• One last thing…Hecho, why do you not have any ill-will towards the Japanese who were brutal in the extreme towards innocent Filipinos, the Japs also had MUCH to do with the destruction of Manila. MacArthur told them they would be given a free path from the city in 1945, the same way as MacArthur declared Manila an “open city” in 1941 so as to prevent as much damage as possible. I have a feeling your feelings of this are misdirected, the US came to the Philippines aid in a dire time of need. Japan came as conquerers and occupiers and killed hundreds of thousands of filipinos for the smallest of infractions. So many Americans died to give your islands back, taken away by a brutal occupier, and in 1946, the islands were totally yours….In my own opinion, I just wish Manila was rebuilt long before Tokyo, to me the Japs deserved nothing…the people of the Philippines deserved everything…..that is one of a few areas I am truly sorry over…but you need to direct your “angers” towards the now very revisionist minded Japanese that push blame on everyone else but themselves…the agressor, the instigator of the war in the Pacific…the cause of the deaths of 138,000 Allied POW’s under Japanese care…and many of that number includes Filipinos…

      • hechoayer says:

        Hello. I believe you read the blog, right?

        So I am assuming you saw these things in the entry:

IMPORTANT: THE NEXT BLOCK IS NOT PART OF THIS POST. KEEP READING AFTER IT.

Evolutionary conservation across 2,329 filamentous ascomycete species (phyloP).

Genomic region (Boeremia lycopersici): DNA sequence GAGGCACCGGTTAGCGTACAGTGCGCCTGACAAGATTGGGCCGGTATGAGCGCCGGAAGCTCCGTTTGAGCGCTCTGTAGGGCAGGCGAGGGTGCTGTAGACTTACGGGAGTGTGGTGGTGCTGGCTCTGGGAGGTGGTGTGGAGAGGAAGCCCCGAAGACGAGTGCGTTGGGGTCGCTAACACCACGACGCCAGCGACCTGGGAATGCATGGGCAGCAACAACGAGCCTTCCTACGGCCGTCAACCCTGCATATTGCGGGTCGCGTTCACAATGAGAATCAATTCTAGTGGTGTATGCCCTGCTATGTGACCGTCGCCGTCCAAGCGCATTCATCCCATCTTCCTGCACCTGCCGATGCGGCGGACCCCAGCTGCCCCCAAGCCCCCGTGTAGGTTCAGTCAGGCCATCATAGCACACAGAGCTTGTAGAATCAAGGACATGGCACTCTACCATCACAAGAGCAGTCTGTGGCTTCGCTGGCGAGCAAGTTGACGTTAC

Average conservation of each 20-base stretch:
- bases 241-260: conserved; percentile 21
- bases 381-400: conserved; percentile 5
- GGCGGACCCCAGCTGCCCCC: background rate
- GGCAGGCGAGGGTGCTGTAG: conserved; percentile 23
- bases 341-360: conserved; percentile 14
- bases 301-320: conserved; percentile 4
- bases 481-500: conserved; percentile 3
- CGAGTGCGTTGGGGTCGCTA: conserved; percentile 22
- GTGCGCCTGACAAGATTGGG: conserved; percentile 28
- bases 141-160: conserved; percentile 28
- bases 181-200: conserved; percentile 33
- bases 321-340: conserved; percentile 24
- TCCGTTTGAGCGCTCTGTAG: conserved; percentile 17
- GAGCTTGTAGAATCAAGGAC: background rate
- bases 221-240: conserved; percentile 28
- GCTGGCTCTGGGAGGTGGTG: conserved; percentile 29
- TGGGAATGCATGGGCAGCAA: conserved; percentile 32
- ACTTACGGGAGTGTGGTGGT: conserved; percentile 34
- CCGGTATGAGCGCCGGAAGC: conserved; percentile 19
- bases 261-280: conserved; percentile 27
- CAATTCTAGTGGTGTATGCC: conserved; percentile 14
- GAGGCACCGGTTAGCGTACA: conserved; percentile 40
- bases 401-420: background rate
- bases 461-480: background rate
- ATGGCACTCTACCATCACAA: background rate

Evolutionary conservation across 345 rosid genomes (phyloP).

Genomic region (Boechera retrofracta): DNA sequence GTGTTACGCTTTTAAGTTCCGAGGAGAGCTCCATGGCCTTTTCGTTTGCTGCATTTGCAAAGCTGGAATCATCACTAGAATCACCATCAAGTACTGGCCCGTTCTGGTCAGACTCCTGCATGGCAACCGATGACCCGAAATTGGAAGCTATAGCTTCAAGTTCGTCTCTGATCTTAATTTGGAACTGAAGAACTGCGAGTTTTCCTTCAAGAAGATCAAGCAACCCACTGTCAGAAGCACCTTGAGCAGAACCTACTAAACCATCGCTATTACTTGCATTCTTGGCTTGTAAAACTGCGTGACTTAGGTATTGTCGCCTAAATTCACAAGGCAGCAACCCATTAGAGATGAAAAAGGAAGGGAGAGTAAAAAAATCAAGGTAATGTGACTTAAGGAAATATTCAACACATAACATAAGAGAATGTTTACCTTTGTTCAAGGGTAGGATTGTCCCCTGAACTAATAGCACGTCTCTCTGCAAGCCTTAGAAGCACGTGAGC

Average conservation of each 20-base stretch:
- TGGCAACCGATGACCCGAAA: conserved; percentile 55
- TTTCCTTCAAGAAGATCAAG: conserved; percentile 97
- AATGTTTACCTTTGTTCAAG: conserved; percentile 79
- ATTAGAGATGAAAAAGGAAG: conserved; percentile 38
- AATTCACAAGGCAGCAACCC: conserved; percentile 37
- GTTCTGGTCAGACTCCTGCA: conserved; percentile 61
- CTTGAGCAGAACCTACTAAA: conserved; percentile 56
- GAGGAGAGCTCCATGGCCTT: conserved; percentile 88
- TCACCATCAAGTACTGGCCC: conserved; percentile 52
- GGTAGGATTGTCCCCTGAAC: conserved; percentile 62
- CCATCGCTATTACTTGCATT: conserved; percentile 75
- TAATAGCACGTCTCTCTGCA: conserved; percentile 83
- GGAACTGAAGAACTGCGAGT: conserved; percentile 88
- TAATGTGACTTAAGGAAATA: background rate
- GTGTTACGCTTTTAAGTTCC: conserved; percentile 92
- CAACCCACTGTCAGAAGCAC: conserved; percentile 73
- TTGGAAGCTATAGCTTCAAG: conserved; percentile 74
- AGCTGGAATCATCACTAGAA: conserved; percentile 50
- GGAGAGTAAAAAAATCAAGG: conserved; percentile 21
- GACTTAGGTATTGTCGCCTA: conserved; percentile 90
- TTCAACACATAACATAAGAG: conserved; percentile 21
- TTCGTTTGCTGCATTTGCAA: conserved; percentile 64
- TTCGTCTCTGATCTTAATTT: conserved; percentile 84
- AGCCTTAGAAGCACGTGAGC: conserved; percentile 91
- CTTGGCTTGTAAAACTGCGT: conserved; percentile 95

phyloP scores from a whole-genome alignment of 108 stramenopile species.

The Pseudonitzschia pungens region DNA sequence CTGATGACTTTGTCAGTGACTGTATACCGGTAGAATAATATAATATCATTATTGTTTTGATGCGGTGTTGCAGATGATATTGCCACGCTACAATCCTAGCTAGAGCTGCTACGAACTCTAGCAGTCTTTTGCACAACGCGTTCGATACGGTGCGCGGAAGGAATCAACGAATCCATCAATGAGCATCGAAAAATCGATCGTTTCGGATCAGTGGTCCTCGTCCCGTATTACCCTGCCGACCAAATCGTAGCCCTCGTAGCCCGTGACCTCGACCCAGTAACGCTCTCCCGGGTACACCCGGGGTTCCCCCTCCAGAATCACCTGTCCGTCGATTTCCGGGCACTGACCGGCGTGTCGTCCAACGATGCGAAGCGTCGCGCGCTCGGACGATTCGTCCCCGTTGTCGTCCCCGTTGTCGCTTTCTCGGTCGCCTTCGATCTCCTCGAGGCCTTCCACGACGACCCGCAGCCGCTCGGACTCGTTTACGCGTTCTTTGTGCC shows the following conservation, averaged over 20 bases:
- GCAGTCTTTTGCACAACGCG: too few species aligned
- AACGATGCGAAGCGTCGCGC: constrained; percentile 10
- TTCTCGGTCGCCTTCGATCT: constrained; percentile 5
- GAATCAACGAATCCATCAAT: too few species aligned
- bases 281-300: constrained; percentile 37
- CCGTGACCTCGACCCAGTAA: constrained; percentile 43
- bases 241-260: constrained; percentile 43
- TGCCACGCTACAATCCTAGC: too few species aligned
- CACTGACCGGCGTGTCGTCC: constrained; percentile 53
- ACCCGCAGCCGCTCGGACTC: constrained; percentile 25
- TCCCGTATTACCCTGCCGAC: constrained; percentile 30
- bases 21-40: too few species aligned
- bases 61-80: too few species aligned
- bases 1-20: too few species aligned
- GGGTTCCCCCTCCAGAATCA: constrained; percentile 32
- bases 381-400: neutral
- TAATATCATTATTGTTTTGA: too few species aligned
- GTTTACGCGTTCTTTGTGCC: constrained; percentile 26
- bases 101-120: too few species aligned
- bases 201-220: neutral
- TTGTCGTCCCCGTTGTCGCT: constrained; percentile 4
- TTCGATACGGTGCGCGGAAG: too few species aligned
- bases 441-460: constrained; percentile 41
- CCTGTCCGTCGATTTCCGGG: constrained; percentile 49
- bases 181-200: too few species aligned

“However, Rear Admiral Iwabuchi Sanji disobeyed the orders of his superior and launched a bloody and diabolical campaign to “defend” Manila to the end. With his motley group of Japanese soldiers, a month of suffering and sheer darkness engulfed the city of Manila, victimizing its citizens, its art, its culture, its heritage, its very soul…

        …the losing Japanese soldiers who became insanely cruel, killing people with no mercy.

        …the remaining soldiers in Manila, a good 10,000 marines, proceeded what would become infamously known as the “Manila Massacre”. Every morning, the soldiers would get heavily drunk before the roamed the city to kill civilians found in the streets. They began to set beautiful Filipino homes on fire (Ermita, Singalong and Malate became the worst hit residential areas), raid schools, kill orphans and even the mentally challenged…

        … the Japanese violated women, raping Filipina ladies, preferring the young and mestiza-looking ones. They stabbed pregnant women, raped the foreign nuns and began bayoneting babies. Many accounts say how infants were thrown in the air only to be stabbed and impaled by Japanese soldiers’ swords. Men were immediately shot. Monks, priests, brothers and seminarians, in their cassocks and robes were grouped together, thrown a grenade at or shot. Irish and Spanish De La Salle brothers held in De La Salle Taft’s college chapel, with about two clans seeking refuge there, were coldly murdered by a marauding group of Japanese in an evening raid…”